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Limburger Cheese Sandwiches

Make in any amount

I had forgotten all about this sandwich with Limburger cheese until a visitor to the website, Melanie Ditzel, sent an email stating that it was a New Year's lunch tradition in her family. My grandmother often ate the sandwich with just the cheese and onions. Limburger cheese is a semisoft cheese made from cow's milk. I believe it originated in Belgium but, since the 19th century, it was produced in Germany and is quite popular with the Pennsylvania Dutch. Limburger is not for the faint of heart, as it becomes extremely pungent as it ripens. As a teenager, I really wanted to learn to like Limburger cheese. At first I thought it was awful. But I kept trying and started to develop a taste for it. However, after Grandmom Weber passed away, I gave up. I tasted the cheese again many years later and it would have been like starting all over, which I have no intention of doing. However, this recipe keeps growing as more people submit their favorite variations. If you are adventurous and like strong tasting cheeses, try one of these sandwiches. You might just start a tradition of your own.

Variation I - This is the way my Grandmom Weber made the sandwich.

Variation II - This is Melanie Ditzel's version.

Variation III - This version comes from Leo Volz, who lives in West Chester, PA. Leo saw my recipe and said it brought to mind a sandwich that the older German and Polish men used to eat at the ethnic social clubs in his neighborhood in north Philadelphia. They called it the "Stinky Sandwich". Leo wrote, "I thought I could eat anything, but I couldn't get the sandwich within a foot of my face, and the other men devoured plates full, piled high."

Variation IV - This version comes from Roger Kitchen, who lives in Pooler, GA. Roger wrote, "I was browsing your site and happened upon the page concerning Limburger cheese. I'm sorry you don't like it - and where I used to live in Pennsylvania many people considered it in the same general category as fruitcake - something of a joke! However, I am particularly partial to strong flavors, and especially cheeses, and my lovely wife and kids know that if they really want to give Dad a treat they only have to find the local market and buy some particularly obscure and yucky-looking cheese! Here is the best Limburger sandwich."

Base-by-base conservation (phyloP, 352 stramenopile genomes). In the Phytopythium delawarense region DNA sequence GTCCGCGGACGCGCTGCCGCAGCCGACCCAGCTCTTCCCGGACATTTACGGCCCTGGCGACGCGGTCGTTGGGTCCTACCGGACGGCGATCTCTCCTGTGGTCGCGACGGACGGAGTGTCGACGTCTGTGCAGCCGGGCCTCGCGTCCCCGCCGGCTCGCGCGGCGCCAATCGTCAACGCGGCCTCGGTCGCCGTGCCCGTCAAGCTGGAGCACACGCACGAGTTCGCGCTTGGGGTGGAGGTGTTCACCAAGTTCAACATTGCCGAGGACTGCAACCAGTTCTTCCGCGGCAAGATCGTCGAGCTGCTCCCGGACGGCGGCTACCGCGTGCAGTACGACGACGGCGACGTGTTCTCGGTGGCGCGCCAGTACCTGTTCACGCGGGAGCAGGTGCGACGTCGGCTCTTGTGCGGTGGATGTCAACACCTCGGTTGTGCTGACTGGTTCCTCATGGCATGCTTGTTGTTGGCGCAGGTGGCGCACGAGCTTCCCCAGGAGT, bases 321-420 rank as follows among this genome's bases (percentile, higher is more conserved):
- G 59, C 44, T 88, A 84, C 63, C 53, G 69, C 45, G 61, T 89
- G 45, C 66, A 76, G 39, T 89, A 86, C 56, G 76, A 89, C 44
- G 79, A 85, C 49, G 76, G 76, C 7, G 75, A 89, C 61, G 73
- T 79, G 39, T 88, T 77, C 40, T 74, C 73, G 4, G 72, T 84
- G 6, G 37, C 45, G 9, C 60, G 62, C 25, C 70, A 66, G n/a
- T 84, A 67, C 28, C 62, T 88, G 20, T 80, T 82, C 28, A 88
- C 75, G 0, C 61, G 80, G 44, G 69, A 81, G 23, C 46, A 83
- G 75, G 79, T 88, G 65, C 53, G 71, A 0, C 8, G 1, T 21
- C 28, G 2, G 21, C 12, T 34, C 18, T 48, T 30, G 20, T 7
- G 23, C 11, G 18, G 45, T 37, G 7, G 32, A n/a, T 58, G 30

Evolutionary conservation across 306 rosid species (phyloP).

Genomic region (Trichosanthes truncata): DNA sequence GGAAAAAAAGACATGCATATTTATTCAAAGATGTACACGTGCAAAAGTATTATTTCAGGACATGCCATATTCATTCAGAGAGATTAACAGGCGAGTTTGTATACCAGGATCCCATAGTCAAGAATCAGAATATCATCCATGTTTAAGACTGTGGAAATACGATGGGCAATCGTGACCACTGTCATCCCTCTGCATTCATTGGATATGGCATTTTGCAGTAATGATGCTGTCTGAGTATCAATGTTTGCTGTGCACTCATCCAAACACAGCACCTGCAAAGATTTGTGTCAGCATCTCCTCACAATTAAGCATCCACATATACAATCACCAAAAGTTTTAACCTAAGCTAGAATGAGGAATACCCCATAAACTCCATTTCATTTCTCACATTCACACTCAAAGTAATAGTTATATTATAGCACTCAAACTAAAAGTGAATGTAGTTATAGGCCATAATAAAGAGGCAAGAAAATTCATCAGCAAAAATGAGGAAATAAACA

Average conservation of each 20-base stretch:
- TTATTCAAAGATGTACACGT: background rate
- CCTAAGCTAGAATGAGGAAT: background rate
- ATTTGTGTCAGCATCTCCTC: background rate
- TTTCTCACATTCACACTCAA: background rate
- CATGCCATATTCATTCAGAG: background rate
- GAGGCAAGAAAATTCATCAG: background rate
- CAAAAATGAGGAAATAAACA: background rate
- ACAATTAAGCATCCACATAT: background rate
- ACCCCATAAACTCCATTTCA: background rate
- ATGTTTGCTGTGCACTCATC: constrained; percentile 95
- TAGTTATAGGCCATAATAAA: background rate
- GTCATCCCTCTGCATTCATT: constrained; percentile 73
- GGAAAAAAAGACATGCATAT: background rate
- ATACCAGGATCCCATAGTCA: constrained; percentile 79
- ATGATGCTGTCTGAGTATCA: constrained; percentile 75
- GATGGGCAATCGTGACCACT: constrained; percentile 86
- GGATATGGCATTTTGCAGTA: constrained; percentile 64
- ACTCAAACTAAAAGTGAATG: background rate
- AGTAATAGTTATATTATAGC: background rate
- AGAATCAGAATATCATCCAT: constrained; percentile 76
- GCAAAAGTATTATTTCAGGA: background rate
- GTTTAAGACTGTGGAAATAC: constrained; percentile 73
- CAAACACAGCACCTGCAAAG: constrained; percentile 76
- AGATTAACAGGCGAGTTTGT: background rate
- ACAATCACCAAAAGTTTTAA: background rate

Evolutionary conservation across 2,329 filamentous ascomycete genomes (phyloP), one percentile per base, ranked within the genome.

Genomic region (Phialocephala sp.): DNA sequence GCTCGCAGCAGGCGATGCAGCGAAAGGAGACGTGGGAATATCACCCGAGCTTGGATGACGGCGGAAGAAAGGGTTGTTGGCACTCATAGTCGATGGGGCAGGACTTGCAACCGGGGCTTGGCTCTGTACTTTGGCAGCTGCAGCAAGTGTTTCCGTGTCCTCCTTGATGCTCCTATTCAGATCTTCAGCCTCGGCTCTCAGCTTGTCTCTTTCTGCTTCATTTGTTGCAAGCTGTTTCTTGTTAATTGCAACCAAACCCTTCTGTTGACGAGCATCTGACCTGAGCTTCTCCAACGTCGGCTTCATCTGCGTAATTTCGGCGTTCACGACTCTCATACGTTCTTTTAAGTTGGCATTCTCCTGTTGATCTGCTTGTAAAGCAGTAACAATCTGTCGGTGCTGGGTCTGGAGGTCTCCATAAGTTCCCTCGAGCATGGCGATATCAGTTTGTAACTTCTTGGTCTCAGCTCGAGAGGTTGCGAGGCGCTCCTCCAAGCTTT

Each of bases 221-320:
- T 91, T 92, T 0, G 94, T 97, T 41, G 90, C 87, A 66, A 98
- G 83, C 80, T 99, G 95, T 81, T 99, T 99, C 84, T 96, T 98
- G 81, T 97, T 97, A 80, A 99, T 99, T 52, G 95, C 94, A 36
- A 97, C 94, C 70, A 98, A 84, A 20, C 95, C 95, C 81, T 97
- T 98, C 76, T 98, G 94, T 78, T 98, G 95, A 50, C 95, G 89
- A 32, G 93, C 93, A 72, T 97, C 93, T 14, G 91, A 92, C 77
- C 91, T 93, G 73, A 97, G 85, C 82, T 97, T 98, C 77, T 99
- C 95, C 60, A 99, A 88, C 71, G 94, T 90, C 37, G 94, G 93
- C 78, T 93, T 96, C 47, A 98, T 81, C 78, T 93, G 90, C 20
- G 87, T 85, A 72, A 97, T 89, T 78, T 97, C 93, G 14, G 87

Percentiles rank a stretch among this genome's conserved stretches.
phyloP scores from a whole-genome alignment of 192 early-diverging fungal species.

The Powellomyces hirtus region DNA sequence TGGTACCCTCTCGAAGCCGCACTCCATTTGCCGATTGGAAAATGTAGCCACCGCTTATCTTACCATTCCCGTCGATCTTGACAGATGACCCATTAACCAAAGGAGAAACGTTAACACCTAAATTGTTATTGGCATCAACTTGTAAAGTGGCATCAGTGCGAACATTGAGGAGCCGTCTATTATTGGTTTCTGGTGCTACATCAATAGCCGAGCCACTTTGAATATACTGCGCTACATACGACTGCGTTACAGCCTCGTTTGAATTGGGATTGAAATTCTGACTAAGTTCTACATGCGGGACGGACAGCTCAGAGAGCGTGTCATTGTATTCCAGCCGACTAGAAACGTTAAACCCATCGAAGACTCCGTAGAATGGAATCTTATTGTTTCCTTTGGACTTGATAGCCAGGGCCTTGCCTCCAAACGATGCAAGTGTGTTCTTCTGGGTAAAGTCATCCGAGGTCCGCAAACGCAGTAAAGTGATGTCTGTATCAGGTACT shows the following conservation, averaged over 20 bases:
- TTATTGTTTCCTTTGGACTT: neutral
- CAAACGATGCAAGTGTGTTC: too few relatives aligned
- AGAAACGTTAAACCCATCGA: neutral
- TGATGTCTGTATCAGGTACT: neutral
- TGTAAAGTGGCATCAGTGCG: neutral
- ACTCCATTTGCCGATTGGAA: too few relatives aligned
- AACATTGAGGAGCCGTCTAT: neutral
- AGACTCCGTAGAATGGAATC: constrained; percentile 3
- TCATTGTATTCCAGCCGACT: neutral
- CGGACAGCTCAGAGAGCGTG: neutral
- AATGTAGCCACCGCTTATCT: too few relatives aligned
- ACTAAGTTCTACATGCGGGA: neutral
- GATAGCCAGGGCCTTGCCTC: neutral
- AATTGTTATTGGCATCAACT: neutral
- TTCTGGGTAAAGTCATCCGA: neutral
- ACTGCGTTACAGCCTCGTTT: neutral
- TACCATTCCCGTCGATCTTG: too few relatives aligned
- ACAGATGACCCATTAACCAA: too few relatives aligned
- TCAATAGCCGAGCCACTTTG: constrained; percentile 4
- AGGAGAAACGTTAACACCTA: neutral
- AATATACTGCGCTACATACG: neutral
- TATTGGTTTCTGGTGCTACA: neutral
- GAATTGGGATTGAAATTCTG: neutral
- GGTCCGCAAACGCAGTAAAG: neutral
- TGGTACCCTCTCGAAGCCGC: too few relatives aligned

"Spread two slices thickly with the cheese, then cover one slice with anchovy fillets. Drizzle a little of the olive oil from the anchovies on top of the fish, but not too much, and close the sandwich. I like to eat it with a few pickled herring snacks on the side (the ones pickled in wine vinegar, not the creamy ones), taking a few of the pickled onion slices from the jar as well. And you have to make sure to lean forward over the plate when you eat it, because there's no exposed bread to absorb the oil from the fish, so it tends to drip out!"

Variation V - This version comes from Mary Langford, Pahrump, Nevada. Mary wrote, "Limburger sandwiches have been a tradition in my family for at least the past four generations and my daughter is also a fan. However her husband and daughter have not gotten onboard yet. Our recipe is slightly different from what I've read on the web. The crunch of the pickles and onion with the soft pungent cheese is heavenly! Serve with beer, of course."

Variation VI - This version comes from Bob. Bob wrote, "Saw the article about Limburger Sandwiches, with much glee. It is absolutely one of my favorite things under the sun. I do very simple ones. Anybody who hasn't tried one, due to being turned off by the smell, doesn't know what they are missing. Thanks again for the great article about the world's most perfect snack!"

Variation VII - This version comes from John Krim. John wrote, "I was on your site reading about the various Limburger sandwiches (all great). If you really like it, take a piece of Jewish or Russian rye or a crusty bagel, spread Limburger on it, add a few slices of good Polish kielbasa on top and put it in the toaster oven until the cheese starts to melt and the kitchen starts to stink. You should try to use a good garlicky kielbasa made by a small butcher shop versus the kind sold in big grocery chains. I just think they have more flavor. You can also sprinkle your own garlic powder on if you like. I usually have it for breakfast but you might not like it that early in the day. Good eating."